Completely. But it has, in some senses… it’s easier than trying to get money out of record labels these days. The whole project has mushroomed in to this huge thing. It has taken two and a half years of our lives, I suppose, but in a really great way. We’re in a really positive place and I think everyone’s really excited about the game and the album coming out. There were some frustrating moments, but it’s been incredible to be a part of it and nothing but good for us as a band.

I understand you guys initially came on board because the guys at Hello Games wanted to use your music in one of the trailers, right?
Yeah, so they contacted us to license a track called 'Debutante', which is on a record we released in 2010 called 'We Were Exploding Anyway'. That was just a standard license request and we agreed to that, but we were completely intrigued by what little they mentioned about the game, so we asked to hear more. And we got back this really enthusiastic email almost like a film director a film director pitching an idea to a bunch of execs. And three or four screenshots of the game, which was recognisably No Man’s Sky rendered to a much lesser degree than it is today, but nevertheless pretty exciting.

We were at a point where we were trying to get soundtrack work and, so we said that we’d be really interested in talking about it if they didn’t have anyone else lined up and we had a meeting with them. But it turned out anyway that Sean Murray, the head of Hello Games, had been playing 65’s back catalogue in their weekly meetings over the past couple of years, so in that sense it was serendipity, I think.

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Aside from the reference material, did they send you a proof of concept as to how they saw your music being used? Did they show you how the music would be implemented in the game’s systems?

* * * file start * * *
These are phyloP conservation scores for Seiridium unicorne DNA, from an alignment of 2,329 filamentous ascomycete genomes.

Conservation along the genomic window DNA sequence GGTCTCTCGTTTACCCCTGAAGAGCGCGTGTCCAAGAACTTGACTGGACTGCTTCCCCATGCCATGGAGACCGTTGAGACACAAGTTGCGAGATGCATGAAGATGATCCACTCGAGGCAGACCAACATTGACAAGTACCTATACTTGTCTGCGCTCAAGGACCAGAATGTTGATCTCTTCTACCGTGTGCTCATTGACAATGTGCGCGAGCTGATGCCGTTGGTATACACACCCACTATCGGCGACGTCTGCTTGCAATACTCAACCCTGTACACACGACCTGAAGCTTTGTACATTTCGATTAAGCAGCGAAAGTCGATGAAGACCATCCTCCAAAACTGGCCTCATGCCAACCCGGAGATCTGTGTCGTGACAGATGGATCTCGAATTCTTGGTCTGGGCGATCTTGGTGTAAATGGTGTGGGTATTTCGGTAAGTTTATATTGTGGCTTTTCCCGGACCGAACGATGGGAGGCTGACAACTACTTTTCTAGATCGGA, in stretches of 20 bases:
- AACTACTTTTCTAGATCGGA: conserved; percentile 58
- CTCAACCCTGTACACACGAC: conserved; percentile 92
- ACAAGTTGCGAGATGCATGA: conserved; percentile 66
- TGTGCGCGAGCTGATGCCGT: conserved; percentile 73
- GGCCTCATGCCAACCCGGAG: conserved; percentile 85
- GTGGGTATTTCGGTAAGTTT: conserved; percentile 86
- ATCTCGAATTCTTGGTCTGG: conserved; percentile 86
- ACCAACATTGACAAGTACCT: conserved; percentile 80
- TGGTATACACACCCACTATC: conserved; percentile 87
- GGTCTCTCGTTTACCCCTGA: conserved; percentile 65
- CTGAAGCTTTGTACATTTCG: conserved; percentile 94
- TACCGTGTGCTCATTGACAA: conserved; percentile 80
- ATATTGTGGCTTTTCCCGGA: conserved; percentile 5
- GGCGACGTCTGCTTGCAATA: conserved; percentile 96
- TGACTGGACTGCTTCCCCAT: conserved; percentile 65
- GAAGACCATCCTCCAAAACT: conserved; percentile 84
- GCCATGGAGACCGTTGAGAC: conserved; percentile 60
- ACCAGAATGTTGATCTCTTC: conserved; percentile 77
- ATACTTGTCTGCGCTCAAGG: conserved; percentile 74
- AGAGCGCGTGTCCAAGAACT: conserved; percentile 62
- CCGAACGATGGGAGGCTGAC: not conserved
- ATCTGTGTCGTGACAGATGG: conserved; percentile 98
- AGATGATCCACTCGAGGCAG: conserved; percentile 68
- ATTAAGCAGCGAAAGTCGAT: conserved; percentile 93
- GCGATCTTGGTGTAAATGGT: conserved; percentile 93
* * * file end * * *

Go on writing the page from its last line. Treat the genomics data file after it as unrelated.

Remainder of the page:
No, it’s been far more chaotic than that. And I suspect they intentionally didn’t give us much gameplay, or many specifics. They basically said, ‘Go and write a 65 record, and we’ll go from there’. I mean that’s an oversimplification – we were writing more than a 65 record, but we knew that Sean wanted music that was, I suppose, linear compositions that had a frenetic sort of energy that 65 has and that it had motifs and melodies and hooks that were recognisable and catchy, but we also wrote a bunch of soundscape stuff at the same time, which is reflected in the double-album release.

The truth is we didn’t really differentiate between the two in the sense of work. We just took some of the work further and let some of it be more minimal and more abstract. But that first year of writing, there was no audio engine for the game. There was nothing. And we knew it was being built and we knew a little about procedural audio and so I think that was where the real struggle was – we had to convince them, not only that we could write this score for them, but that we were a band that was uniquely qualified to collaborate on the procedural stuff.

And what was the feedback process like? Presumably, a year in, you had the full album in place?
I think we had a ten or eleven month deadline to finish the record. We went for a few meetings with Sean, we talked about a bunch of influences and things that we found interesting, we went and we wrote sixteen or twenty sketches of music, we recorded them quite badly and we sent them over to Hello Games and said, ‘How’s this?’ and they said, ‘Yep, carry on. More of that.’ And we just ran with it. We sort of knew they wanted us to be 65 and I guess, in that sense, that we took it upon ourselves to try not to do what 65 had done before and do what 65 might do next.

But yeah, the feedback was minimal and I think once they knew what the basics were, they were pretty happy to let us run. And I think that’s pretty unique in terms of game or film music. I’ve spoken to people who’ve had pretty bad experiences with execs getting involved, but we were protected from that and I’d like to think that they did that on purpose.

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I think that’s pretty unique in terms of game or film music...

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Like you said, I guess the element of trust plays a big part in that. It’s interesting talking to other composers who work on games that deal with big open worlds like this. Often they won’t see a script. Sometimes they won’t receive much more than guidance on a particularly mood or tone.